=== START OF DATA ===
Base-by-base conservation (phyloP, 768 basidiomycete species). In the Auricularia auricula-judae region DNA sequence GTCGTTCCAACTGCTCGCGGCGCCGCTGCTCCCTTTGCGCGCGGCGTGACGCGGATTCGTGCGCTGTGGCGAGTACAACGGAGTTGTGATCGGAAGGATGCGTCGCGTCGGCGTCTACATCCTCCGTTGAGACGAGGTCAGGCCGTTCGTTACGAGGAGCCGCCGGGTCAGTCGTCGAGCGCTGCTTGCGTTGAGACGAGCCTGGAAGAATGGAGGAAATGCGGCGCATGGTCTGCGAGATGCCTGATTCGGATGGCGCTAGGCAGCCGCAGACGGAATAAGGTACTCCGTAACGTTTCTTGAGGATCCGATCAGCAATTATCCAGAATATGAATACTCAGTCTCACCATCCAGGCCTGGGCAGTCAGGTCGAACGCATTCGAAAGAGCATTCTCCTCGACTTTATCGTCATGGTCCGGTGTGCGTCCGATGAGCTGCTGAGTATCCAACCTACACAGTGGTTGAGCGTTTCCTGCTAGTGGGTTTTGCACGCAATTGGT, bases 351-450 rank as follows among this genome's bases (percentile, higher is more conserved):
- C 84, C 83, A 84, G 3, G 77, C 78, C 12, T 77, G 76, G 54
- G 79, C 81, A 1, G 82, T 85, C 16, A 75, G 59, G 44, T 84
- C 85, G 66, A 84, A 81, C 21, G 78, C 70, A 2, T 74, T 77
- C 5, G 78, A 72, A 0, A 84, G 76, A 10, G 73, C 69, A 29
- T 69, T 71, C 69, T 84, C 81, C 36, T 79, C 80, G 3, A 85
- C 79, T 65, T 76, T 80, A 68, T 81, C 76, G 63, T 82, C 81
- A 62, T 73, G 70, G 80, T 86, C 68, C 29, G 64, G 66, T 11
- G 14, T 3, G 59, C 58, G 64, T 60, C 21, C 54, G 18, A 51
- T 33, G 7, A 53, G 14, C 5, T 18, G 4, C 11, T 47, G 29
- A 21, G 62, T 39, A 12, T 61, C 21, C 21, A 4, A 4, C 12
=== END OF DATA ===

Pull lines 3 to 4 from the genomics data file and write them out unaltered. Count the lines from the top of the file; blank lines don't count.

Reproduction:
- G 79, C 81, A 1, G 82, T 85, C 16, A 75, G 59, G 44, T 84
- C 85, G 66, A 84, A 81, C 21, G 78, C 70, A 2, T 74, T 77